The Automatic Identification System: Then, Now, and in the Future
COAST GUARD WASHINGTON DC OFFICE OF NAVIGATION
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After the Exxon Valdez oil spill in 1989, Congress enacted the Oil Pollution Act of 1990, which changed how we deal with oil pollution prevention and response and made participation in Coast Guard vessel traffic services VTS mandatory. One other important provision in the law was the mandate to create a dependent surveillance system to monitor tankers navigating to and from Valdez, Alaska. Room for Improvement Prior to this incident, vessel traffic services typically provided vessel information by inquiring about vessels intentions and tracking their movement within the system via some manual plotting board or similar device. Though the inclusion of radar greatly enhanced the ability to track and monitor vessel movements, its range is limited, so the cost of providing full radar coverage throughout an entire VTS area and its approaches was prohibitive. Further, radar does not provide the ability to positively identify a vessel among other vessels or physical objects, such as ice. This limitation was always known, but became more evident after the Exxon Valdez disaster.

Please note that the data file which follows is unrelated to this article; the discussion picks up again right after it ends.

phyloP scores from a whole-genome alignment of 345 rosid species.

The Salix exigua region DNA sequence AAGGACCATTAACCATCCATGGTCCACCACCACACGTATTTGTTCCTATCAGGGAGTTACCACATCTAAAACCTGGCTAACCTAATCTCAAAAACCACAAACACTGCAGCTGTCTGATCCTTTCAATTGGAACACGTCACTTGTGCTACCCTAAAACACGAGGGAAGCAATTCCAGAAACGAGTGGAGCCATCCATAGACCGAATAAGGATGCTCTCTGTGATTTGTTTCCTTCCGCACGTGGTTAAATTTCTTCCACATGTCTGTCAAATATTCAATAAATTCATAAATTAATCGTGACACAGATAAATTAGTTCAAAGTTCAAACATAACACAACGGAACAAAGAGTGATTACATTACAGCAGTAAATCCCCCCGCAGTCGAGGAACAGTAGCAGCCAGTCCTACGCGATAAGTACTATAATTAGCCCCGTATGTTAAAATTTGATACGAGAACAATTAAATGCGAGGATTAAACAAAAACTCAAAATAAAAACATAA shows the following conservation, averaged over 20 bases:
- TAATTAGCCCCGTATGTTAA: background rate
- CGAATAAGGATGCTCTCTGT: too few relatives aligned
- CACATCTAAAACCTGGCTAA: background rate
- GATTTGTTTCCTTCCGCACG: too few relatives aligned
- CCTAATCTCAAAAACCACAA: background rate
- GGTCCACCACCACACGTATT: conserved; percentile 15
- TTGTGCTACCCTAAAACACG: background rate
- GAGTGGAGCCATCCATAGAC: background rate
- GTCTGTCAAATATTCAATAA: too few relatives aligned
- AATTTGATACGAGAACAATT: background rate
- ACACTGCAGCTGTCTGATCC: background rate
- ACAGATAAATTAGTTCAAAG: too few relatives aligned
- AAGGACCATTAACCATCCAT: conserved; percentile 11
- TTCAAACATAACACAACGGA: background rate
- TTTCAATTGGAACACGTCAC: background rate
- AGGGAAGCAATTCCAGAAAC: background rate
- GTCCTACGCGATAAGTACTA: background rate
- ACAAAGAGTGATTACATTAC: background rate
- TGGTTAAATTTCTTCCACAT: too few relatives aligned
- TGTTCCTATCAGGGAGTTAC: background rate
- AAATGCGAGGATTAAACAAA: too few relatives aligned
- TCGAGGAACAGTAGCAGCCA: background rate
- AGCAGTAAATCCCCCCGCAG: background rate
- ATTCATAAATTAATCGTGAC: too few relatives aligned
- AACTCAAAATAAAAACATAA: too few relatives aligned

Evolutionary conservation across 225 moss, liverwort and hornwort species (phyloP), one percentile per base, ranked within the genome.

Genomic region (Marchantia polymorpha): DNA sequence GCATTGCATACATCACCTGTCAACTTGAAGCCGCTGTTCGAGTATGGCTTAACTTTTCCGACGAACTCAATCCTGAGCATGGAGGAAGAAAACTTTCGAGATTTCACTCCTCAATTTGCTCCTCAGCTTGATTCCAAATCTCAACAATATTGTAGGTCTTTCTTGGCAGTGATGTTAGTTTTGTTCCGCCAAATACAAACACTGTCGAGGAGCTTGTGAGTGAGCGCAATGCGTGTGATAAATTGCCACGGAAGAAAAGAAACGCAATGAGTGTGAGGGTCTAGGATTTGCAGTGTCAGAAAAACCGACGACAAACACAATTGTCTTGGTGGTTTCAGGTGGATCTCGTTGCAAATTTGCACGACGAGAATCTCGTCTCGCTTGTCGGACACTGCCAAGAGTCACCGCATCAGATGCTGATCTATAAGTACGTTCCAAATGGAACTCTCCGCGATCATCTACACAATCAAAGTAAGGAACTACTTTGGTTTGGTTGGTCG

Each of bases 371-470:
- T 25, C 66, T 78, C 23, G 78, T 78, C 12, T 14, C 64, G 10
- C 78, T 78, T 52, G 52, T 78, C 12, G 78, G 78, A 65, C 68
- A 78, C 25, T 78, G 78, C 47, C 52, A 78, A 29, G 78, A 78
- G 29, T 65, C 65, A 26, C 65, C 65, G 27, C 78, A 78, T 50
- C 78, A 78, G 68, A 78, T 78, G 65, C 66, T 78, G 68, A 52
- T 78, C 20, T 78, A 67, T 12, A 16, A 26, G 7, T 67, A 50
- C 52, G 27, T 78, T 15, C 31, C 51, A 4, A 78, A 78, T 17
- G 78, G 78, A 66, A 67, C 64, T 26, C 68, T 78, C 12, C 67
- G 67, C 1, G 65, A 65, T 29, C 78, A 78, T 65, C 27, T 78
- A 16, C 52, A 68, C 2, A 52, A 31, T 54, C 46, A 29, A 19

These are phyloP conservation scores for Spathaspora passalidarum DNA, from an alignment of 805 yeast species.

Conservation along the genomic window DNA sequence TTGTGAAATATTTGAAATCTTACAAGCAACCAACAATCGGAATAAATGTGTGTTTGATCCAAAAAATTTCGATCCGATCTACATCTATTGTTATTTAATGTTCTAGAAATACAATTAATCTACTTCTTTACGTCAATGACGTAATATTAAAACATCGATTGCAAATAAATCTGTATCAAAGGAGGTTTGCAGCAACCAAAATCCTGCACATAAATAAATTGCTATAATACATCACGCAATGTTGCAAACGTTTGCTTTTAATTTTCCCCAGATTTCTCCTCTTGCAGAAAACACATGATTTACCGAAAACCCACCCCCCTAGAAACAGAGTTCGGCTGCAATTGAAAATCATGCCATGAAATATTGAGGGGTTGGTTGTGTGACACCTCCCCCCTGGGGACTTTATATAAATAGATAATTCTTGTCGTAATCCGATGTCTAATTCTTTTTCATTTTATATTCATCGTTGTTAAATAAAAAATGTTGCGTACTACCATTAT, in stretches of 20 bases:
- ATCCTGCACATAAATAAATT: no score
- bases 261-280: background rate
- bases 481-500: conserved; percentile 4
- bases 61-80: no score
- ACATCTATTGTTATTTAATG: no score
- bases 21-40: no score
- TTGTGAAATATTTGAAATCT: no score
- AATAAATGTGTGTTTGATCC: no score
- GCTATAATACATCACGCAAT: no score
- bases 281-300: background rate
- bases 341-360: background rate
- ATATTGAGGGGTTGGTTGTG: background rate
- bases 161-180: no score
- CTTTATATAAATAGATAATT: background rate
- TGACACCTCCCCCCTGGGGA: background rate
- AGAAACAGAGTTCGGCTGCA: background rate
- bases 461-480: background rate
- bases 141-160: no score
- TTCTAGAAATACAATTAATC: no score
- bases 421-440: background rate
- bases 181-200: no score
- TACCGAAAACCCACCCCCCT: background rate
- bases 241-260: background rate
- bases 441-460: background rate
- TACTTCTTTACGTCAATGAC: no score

- Marine Engineering
- Miscellaneous Detection and Detectors